Fonds med-77 - Alberta Foundry and Machine Company Limited fonds

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Alberta Foundry and Machine Company Limited fonds

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CA MED med-77

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  • 1911-1990 (Creation)
    Creator
    Alberta Foundry and Machine Company

Physical description area

Physical description

72 cm of textual records. -- 44 photographs

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Biographical history

The Alberta Foundry and Machine Co. Ltd. was founded in September of 1911, by John Edward Davies (1904-1951). At the first Shareholder's meeting in 1911, H.C. Yuill was elected President, John Davies became Secretary, and Herbert MacDougall became the Vice President until he retired in June of 1913. Vernon W. Parrish was then appointed as the Foundry's second Vice President. The company was formed to manufacture items such as steel rails, catch basins, manhole covers, lamp posts, valves, hydrants, pumps and mining machinery as well as farm implements. By 1913, the plant was in full operation employing between 30 to 37 men. By April of 1913, employees had increased to 40 with an annual payroll of $25,000. In 1916, J.E. Davies was appointed President, V.W. Parrish, Secretary/Treasurer and G.B. Davies, Vice President. During the First World War, the foundry was kept busy manufacturing shells. After the armistice, the plant experienced a period of decline, and it was leased to the Canadian Farm Implement Co. This company produced the "Canadian Tractor" and rod-weeders. The company experienced a lull until 1940, and when World War II intensified, the plant was again reverted to a munitions manufacturing center. The plant had received orders form the Department of Munitions and Supply to manufacture shells and by 1942, was completely devoted to war production. At that time, it employed 150 people, working 20 hours per day; 2 ten hour shifts. By March of 1945, it had turned out a total of 525,335 shells with orders to produce another 78,000. In July 1945, with the end of the war in sight, the company was ordered to dismantle, clean and crate the machinery used to manufacture the shells and ship it to Winnipeg for storage. T. McAvity and Sons (Western) Ltd. bought the foundry in 1955. At that time, the employees were down to 12, but by 1959, the plant was back in full production and employees numbered 49. On an average, hydrants were produced at a rate of 12 per day. On August 1, 1960, Crane Canada Ltd. bought the plant and it became known as the "McAvity Division." Later it was known as McAvity Products or the Valves and Industrial Division of Crane Canada Ltd. In 1982, the plant increased with the introduction of an electric melting furnace, thus replacing the cupola furnaces run by coke. In December 1990, the company was bought by Clow Canada and continues to make fire hydrants and municipal castings.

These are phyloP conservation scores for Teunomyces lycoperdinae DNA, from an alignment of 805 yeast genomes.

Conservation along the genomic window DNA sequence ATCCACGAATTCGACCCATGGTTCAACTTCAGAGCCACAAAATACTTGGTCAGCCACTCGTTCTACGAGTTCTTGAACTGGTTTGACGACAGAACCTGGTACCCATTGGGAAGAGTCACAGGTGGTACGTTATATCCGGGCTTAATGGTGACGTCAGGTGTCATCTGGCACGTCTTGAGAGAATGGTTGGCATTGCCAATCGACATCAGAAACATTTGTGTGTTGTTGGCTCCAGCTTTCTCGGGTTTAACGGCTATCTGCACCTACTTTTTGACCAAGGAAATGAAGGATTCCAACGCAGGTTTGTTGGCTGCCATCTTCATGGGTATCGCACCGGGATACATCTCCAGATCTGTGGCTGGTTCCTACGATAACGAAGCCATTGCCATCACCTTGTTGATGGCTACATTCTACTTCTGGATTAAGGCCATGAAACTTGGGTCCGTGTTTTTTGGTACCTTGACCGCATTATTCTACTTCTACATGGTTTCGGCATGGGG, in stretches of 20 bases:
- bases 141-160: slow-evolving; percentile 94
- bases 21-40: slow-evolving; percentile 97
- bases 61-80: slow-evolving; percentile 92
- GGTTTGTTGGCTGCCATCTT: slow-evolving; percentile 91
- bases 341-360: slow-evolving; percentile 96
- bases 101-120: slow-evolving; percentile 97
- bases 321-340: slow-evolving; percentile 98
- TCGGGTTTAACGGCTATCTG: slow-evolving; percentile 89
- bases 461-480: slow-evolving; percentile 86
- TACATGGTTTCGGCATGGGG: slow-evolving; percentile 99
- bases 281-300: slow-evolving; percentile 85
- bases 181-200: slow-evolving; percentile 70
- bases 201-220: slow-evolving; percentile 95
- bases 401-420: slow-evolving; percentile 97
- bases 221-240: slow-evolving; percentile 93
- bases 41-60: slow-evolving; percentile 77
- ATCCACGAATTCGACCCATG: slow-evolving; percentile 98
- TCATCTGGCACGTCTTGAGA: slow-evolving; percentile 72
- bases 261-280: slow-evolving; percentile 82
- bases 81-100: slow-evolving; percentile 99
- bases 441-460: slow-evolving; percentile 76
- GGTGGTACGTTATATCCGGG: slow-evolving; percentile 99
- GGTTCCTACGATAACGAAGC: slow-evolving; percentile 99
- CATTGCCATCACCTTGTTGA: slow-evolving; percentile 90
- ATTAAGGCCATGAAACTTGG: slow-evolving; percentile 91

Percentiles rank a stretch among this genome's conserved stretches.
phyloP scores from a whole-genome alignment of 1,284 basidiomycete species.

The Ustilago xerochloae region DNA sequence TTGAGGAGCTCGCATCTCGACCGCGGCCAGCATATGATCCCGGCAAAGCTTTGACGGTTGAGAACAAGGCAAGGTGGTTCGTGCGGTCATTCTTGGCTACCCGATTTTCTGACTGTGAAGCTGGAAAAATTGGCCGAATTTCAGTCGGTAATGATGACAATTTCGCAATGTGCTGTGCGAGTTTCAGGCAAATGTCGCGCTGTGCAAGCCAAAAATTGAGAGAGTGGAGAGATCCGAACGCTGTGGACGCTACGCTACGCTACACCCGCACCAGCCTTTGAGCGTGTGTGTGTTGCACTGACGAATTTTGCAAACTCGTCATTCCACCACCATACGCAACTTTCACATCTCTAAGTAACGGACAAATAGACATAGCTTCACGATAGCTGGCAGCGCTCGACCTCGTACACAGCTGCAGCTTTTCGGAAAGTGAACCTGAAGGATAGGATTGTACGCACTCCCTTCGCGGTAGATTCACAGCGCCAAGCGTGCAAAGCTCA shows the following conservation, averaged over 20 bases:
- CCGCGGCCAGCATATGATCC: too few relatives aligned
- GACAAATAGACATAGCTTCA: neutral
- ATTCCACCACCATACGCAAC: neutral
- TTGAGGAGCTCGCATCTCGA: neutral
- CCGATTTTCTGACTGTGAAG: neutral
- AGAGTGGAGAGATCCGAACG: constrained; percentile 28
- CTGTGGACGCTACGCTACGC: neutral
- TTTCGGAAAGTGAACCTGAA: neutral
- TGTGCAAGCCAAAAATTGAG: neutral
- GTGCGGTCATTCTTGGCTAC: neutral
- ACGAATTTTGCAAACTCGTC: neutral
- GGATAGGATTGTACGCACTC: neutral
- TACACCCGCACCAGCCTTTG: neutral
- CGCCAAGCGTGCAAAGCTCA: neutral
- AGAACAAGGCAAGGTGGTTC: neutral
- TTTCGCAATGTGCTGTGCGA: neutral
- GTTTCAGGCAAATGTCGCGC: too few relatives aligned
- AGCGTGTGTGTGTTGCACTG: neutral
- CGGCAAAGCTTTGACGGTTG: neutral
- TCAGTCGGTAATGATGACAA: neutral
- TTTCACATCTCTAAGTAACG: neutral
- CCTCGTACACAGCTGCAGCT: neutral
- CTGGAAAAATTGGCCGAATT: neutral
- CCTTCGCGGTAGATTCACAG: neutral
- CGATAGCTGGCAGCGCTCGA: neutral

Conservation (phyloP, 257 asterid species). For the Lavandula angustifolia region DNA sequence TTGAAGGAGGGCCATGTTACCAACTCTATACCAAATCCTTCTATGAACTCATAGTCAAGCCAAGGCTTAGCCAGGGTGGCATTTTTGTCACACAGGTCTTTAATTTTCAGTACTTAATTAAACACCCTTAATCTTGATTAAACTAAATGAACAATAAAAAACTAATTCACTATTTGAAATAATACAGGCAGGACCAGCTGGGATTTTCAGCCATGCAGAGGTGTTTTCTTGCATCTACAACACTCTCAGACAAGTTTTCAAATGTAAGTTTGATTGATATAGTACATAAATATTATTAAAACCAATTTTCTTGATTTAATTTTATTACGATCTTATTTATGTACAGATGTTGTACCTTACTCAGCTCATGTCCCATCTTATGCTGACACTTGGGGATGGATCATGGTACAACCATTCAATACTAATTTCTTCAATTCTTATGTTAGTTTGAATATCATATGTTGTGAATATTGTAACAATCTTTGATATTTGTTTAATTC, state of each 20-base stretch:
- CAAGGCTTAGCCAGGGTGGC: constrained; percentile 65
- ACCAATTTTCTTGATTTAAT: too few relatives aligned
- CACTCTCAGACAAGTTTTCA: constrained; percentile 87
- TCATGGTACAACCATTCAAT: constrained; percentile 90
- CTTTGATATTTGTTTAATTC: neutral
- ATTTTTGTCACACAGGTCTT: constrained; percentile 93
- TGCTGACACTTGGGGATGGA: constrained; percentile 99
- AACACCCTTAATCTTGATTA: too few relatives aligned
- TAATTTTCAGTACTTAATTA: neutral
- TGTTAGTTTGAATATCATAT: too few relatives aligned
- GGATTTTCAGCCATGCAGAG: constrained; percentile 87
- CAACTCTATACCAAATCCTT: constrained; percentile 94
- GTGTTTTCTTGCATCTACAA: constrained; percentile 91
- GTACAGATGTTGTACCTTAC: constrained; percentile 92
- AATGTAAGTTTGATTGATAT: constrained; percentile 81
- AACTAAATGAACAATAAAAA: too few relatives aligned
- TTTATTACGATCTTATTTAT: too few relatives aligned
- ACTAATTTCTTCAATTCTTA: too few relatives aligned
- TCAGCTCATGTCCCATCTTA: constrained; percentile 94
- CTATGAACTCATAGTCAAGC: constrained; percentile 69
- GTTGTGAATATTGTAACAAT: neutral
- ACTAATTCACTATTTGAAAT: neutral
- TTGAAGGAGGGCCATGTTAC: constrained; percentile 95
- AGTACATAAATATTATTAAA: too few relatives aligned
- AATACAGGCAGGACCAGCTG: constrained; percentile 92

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Scope and content

The fonds consists of: a Certificate of Incorporation (1911); cash and payroll book (1911-1917); various war order contracts and associated documents between the Foundry and the Department of Munitions and Supply (1941-1945); Memorandum of Association (1911); Minute Books (1911-1922); copied page from Minute Book showing Canadian Farm Implements take over in 1923. Asset Ledgers (1955-82), Customer Ledger (1950-60), Accounts Payable Ledger (1929-59); images of various scenes at Alberta Foundry and Machine Co., Canadian Farm Implements, Connaught School, and Sarnia Ranch.

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Immediate source of acquisition

Gifts of Mr. and Mrs. Gerald Grant, July 1959, and November 18, 1971. 0525 -- Unknown donor. 0595 -- Gift of Mrs. Ruth Heckbert, June 3, 1989.

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  • Materials are in English.

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There are no restrictions on access

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Associated materials

M85.45.1-.2, M76.4.8, M78.29.1, M84.1.26, Clippings File. Biography File. Medicine Hat News Special Edition 1913. FP 595.1

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General note

Record No. M2004.20;M75.20.1;M71.362 - .381;M70.78;M59.1.1-.2;P 0040;P 0525.0122;P 0595<br><br>

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